In the end, it’s a simple, tidy fix to an expensive piece of hardware that really should have shipped with this sorted from the factory. We’ve seen a fair few thermal fixes over the years here, like this one involving a thermal camera as a diagnosis tool.
[Thanks to Keith O for the tip!]
[Mile]’s PTPM Energy Scavenger takes the scavenging idea seriously and is designed to gather not only solar power but also energy from temperature differentials, vibrations, and magnetic induction. The idea is to make wireless sensor nodes that can be self-powered and require minimal maintenance. There’s more to the idea than simply doing away with batteries; if the devices are rugged and don’t need maintenance, they can be installed in locations that would otherwise be impractical or awkward. [Mile] says that goal is to reduce the most costly part of any supply chain: human labor.
The prototype is working well with solar energy and supercapacitors for energy storage, but [Mile] sees potential in harvesting other sources, such as piezoelectric energy by mounting the units to active machinery. With a selectable output voltage, optional battery for longer-term storage, and a reference design complete with enclosure, the PPTM Energy Scavenger aims to provide a robust power solution for wireless sensor platforms.
[Dhole], like the fox, isn’t the first to connect his computer to a Game Boy printer but he has done a remarkable job of documenting the process so well that anyone can follow. The operation is described well enough that it isn’t necessary to scrutinize his code, so don’t be put off if C and Rust are not your first choices. The whole thing is written like a story in three chapters.
The first chapter is about hacking a link cable between two Game Boys. First, he explains the necessity and process of setting the speed of his microcontroller, a NUCLEO-F411RE development board by STMicroelectronics. Once the rate is set, he builds a sniffer by observing the traffic on the cable and listens in on two Game Boys playing Tetris in competition mode. We can’t help but think that some 8-bit cheating would be possible if Tetris thought your opponent instantly had a screen overflowing with tetrominoes. Spying on a couple of Game Boys meant that no undue stress was put on the printer.
Chapter two built on the first chapter by using the protocol to understand how the printer expects to be spoken to. There is plenty of documentation about this already, and it is thoughtfully referenced. It becomes possible to convince a Game Boy that the connected microcontroller is a printer so it will oblige by sending an image. Since there isn’t a reason to wait for printing hardware, the transfer is nearly instantaneous. In the image above, you can see a picture of [Dhole] taken by a Game Boy camera.
The final chapter, now that all the protocols are understood, is also the climax where the computer and microcontroller convince the printer they are a Game Boy that wants to print an image. In the finale, we get another lesson about measuring controller frequency without an oscilloscope. If you are looking for the hack, there it is. There is a handful of success in the form of old receipts with superimposed grayscale images since virgin thermal printer paper by Nintendo costs as much as a used printer.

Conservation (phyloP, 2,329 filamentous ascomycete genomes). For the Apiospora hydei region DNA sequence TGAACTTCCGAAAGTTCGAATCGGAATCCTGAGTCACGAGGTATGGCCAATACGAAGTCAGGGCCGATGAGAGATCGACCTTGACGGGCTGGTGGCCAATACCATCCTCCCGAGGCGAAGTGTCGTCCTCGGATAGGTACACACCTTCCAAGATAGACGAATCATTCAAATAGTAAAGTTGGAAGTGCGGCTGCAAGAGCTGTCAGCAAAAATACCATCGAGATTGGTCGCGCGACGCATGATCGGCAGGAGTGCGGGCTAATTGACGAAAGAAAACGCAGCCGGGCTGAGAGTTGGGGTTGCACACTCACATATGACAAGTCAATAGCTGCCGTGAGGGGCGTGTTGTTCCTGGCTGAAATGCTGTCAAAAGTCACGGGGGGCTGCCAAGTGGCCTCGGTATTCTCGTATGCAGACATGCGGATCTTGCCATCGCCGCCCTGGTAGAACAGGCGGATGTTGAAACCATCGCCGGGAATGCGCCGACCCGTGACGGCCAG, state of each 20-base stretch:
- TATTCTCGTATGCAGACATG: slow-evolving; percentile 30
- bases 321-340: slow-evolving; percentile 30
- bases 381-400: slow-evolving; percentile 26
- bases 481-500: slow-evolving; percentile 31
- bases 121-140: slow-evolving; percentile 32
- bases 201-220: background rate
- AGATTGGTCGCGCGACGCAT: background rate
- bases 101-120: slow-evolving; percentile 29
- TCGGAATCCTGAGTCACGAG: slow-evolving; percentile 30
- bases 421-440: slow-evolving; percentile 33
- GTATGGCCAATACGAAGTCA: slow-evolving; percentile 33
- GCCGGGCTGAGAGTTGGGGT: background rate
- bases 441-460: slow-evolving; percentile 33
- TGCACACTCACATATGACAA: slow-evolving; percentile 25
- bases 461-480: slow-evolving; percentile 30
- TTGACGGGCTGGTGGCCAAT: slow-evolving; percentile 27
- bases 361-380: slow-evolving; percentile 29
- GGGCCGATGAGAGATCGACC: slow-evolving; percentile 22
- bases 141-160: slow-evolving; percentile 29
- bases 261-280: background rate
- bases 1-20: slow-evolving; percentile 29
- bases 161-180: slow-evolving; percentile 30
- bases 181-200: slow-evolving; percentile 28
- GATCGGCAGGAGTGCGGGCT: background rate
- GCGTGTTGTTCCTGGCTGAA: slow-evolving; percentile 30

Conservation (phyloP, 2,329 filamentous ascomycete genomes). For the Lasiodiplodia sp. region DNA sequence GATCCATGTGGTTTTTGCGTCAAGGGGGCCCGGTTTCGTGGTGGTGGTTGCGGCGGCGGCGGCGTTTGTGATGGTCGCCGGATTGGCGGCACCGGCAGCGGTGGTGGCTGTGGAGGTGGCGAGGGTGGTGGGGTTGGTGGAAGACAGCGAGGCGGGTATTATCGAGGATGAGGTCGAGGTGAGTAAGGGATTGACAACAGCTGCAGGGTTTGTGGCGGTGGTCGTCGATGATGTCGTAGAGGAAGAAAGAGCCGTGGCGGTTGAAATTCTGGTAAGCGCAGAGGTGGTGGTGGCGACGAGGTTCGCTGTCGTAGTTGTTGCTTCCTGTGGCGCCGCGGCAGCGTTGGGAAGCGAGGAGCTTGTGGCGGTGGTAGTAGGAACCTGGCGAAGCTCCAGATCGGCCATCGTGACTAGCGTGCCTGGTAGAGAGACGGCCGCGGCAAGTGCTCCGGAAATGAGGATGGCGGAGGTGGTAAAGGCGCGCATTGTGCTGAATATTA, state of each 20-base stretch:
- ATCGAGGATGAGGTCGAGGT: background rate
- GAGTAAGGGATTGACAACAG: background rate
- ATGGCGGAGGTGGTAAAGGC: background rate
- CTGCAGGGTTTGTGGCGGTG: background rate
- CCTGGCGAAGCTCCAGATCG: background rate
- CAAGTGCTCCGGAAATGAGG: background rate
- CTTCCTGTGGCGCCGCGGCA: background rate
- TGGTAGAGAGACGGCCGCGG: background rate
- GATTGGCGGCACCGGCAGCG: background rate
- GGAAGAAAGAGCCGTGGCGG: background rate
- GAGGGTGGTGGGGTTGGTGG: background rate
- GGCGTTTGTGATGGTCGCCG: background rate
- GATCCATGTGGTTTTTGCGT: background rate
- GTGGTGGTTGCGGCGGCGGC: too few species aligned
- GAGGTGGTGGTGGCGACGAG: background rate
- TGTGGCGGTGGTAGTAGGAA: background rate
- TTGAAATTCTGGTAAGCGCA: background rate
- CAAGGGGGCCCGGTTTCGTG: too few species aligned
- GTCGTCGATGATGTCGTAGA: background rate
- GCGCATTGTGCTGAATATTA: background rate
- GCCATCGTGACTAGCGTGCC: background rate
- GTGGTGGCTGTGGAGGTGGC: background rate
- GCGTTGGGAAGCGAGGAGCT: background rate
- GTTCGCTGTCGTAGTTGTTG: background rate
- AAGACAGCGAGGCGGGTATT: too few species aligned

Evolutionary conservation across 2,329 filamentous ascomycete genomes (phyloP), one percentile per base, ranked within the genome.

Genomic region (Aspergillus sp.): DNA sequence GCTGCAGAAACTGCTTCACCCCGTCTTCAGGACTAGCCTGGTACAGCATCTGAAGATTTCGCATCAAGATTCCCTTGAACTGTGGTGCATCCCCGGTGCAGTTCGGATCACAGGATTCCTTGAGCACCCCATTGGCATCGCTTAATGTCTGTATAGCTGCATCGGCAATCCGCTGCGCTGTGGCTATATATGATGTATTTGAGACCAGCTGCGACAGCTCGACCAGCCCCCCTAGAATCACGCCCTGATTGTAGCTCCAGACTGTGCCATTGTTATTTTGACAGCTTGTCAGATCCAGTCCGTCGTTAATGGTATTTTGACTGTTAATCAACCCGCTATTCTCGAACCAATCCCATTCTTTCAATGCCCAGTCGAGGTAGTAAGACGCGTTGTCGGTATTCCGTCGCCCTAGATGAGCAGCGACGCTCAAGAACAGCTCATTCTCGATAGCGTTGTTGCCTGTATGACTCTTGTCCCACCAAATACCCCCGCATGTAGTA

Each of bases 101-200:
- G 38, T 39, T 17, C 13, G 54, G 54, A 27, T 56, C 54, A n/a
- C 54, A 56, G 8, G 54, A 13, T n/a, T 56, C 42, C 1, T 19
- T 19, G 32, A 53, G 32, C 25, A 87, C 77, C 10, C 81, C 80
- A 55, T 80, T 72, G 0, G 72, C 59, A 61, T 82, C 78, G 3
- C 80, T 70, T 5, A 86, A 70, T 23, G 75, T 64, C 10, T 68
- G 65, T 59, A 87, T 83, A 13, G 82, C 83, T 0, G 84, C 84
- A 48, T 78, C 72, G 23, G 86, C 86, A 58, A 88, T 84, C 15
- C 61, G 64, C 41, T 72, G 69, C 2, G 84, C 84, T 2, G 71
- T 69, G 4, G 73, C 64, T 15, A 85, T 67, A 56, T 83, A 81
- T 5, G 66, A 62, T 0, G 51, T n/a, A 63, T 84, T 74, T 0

This story had a happy ending but grab your reading glasses for the smallest Game Boy and here’s someone who wrote their own Game Boy color game.
No matter what your experience level with troubleshooting, there’s always at least a little apprehension when you have to start poking through a mains powered device. A little fear is a good thing; it keeps you focused. For some, though, the aversion to playing with high voltage is too much, which can cause problems when something fails. So what do you do when you’re reluctant to even open the case? Easy — diagnose the problem with an infrared camera.
[Bald Engineer]’s electrophobia started early, with some ill-advised experiments in transcutaneous conduction. So when his new Sonoff WiFi switch failed soon after deploying it to control a lamp in his studio, popping the top while it was powered up was out of the question. The piquant aroma of hot plastic was his first clue to the problem, so he whipped out his Flir One Thermal Camera and watched the device as it powered up. The GIF nearby shows that there was clearly a problem, with a bloom of heat quickly spreading out from the center of the unit. A few IR images of the top and bottom gave him some clues as to the culprits, but probing the board in those areas once power was removed revealed no obviously damaged components.
[Bald Engineer] hasn’t yet gotten to the bottom of this, but his current thinking is that the NCP1117 regulator might be bad, since it rapidly spikes to 115°C. Still, we think this is a nifty diagnostic technique to add to our toolkit, and a great excuse to buy an IR camera. Or, we could go with an open-source thermal camera instead.
[via Dangerous Prototypes]